Before he leaves to become director of the Federal Insurance Office and deals with the implications of the Dodd Frank Act, Michael McRaith remains director of the Illinois Department of Insurance and has to contend with the enactment of another piece of landmark legislation passed last year, the Affordable Care Act.

It was in this capacity that McRaith briefed reporters this morning on the progress Illinois has made implementing the ACA, which was signed into law on March 23, 2010. McRaith noted that more than 1,000 uninsured Illinois residents with preexisting health conditions have received coverage through the Illinois Preexisting Condition Insurance Plan and that more than 100,000 Illinois seniors who reached the Medicare Part D “donut hole” have received a $250 rebate check.

The impact of the law on insurers was prominent in the briefing. McRaith noted the health insurance market in Illinois was in a state of dramatic transformation prior to passage of ACA, with fewer companies in the market and larger insurers gaining more market share.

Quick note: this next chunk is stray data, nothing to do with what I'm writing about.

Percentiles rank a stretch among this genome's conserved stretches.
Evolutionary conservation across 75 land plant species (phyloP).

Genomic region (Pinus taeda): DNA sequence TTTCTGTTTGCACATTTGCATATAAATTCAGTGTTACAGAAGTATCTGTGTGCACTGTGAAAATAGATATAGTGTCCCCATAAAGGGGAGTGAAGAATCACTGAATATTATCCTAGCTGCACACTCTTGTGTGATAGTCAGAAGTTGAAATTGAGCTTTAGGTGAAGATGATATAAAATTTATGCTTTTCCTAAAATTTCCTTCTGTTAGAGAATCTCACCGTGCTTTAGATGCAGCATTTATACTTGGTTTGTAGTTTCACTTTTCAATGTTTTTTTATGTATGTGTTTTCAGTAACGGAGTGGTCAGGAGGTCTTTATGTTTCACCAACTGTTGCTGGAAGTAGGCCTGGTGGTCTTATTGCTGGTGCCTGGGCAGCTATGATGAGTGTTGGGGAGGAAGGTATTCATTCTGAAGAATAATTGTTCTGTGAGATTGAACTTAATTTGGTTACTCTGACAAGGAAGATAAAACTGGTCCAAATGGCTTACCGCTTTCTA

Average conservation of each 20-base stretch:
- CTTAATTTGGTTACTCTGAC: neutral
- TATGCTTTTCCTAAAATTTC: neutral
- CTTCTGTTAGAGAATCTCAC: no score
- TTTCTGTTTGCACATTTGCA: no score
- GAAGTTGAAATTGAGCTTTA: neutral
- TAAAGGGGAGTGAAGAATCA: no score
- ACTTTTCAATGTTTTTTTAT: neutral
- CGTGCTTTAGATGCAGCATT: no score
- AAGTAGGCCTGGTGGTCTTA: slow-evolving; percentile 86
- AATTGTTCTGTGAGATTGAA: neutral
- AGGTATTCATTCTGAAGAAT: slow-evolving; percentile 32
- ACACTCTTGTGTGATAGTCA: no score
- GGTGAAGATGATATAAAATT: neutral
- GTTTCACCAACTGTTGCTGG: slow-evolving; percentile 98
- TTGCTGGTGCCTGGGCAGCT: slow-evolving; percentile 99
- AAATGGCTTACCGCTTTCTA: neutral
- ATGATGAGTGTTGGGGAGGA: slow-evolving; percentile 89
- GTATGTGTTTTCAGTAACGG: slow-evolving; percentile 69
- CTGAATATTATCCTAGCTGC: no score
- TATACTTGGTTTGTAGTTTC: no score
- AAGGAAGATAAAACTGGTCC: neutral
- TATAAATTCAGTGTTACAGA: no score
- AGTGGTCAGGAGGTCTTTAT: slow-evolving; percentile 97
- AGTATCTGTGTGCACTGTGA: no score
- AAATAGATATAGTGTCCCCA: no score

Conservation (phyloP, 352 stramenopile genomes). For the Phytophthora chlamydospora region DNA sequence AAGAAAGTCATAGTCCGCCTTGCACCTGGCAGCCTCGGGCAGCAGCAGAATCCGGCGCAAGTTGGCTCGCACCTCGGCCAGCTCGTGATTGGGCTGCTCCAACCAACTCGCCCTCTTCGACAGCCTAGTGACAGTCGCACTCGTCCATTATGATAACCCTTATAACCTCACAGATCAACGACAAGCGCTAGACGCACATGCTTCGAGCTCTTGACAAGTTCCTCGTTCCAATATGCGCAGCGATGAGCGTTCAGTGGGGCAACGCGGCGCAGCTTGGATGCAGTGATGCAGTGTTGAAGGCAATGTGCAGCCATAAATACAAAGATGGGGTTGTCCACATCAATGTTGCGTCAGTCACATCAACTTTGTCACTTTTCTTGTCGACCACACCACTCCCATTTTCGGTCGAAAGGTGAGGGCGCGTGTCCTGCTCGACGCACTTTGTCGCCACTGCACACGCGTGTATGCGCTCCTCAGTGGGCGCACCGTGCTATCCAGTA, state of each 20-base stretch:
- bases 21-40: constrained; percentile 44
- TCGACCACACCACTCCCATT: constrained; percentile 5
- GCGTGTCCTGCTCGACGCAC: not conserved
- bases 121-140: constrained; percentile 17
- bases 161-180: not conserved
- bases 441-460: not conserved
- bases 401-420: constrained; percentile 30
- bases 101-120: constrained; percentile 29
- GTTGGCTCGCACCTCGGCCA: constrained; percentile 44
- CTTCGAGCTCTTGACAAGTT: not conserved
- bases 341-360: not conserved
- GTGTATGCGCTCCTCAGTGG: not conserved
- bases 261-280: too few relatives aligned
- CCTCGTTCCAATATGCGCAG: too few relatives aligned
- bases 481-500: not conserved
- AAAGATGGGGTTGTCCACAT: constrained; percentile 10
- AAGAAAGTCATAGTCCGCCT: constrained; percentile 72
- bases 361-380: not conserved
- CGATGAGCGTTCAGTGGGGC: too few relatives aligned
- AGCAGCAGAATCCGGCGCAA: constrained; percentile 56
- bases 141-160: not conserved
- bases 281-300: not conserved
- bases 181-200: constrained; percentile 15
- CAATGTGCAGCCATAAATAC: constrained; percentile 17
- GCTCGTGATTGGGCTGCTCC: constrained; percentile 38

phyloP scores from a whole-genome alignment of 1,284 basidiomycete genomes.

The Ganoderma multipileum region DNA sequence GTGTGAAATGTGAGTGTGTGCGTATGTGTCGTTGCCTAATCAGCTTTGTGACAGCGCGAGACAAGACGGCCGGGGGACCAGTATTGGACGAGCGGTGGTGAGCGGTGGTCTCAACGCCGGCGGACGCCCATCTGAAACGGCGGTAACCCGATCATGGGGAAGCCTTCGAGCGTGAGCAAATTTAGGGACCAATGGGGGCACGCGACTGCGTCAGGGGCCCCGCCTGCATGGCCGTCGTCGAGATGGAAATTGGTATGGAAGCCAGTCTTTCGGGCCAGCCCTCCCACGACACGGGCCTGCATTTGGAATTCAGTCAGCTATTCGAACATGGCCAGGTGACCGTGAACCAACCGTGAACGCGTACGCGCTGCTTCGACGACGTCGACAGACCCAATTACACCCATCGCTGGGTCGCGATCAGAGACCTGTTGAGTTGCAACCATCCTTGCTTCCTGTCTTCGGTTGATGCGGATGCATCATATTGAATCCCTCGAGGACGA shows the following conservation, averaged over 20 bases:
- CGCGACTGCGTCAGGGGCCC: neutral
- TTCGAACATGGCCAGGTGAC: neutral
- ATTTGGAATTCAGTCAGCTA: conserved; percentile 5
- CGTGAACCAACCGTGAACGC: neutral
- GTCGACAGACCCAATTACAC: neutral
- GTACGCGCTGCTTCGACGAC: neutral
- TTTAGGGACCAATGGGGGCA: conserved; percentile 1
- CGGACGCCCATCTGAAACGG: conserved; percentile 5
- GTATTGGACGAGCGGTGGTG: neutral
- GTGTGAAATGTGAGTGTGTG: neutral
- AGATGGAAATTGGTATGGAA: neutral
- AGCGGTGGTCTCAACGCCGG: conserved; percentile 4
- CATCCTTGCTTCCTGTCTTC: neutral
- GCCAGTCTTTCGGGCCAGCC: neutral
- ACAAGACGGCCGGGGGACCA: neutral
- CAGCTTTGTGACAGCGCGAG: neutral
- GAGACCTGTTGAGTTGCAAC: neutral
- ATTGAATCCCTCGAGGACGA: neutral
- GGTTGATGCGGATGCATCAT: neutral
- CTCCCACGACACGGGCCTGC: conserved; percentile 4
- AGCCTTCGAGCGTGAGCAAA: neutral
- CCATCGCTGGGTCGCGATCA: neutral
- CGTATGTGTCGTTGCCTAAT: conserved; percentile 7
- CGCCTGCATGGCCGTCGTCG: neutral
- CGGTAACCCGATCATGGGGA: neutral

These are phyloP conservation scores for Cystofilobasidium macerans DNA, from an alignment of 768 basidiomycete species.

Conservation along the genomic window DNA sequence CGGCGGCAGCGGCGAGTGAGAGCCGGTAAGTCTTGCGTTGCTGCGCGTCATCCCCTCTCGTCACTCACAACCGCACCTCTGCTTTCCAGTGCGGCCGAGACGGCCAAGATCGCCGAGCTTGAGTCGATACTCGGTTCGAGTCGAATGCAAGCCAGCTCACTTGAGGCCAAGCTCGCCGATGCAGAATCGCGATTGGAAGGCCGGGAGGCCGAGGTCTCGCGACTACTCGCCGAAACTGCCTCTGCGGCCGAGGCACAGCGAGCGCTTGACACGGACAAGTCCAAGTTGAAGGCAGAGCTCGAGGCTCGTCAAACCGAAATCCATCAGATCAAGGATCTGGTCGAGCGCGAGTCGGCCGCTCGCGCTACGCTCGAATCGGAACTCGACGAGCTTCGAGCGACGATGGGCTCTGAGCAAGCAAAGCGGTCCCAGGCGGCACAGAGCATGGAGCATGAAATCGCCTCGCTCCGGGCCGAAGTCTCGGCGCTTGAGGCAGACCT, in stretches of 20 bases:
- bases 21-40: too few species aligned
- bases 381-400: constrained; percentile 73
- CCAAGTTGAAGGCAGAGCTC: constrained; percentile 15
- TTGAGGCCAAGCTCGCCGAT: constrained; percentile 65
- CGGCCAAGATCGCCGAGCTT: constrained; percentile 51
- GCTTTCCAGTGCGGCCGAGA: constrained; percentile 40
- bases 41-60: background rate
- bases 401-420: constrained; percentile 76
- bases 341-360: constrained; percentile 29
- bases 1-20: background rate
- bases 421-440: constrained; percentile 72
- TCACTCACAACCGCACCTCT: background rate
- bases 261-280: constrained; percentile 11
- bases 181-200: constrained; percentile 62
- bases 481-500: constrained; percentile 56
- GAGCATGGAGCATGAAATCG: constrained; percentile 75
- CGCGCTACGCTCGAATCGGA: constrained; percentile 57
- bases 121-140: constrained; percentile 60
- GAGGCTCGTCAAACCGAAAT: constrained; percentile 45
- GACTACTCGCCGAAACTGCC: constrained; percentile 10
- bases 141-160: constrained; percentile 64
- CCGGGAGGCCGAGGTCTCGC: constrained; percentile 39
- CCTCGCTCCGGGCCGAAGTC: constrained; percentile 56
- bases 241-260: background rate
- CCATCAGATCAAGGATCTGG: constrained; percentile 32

“While in 2001 we had a very competitive market by most indicators, we now have a virtually non-competitive market for health insurance consumers,” he said. “The health insurance market in Illinois was becoming less functional and less competitive and the ACA will bring efficiencies. We know that there is some disruption and discomfort among insurers but we also know that consumers that are buying insurance today are better protected than they were a year ago.”

The primary source of this discomfort is likely the new rules regarding medical loss ratio (MLR). McRaith said he did not believe the new requirements were forcing insurers from the market. He added that the ACA allows states to request a waiver from the individual market 80% MLR requirement but said it wasn’t necessary. “Some of the smaller companies in the individual market were already beginning to exit the market because they could not compete with the larger insurers.  The larger insurers, which have 85% of the individual market in Illinois all meet or exceed the loss ratio or come very close.”

Another major component of health care reform, the establishment of health care exchanges to enable individuals to purchase health insurance on the open market was proceeding as scheduled, he said. “With respect to an exchange, Illinois must demonstrate sufficient progress to ensure continued funding for implementation of an exchange.”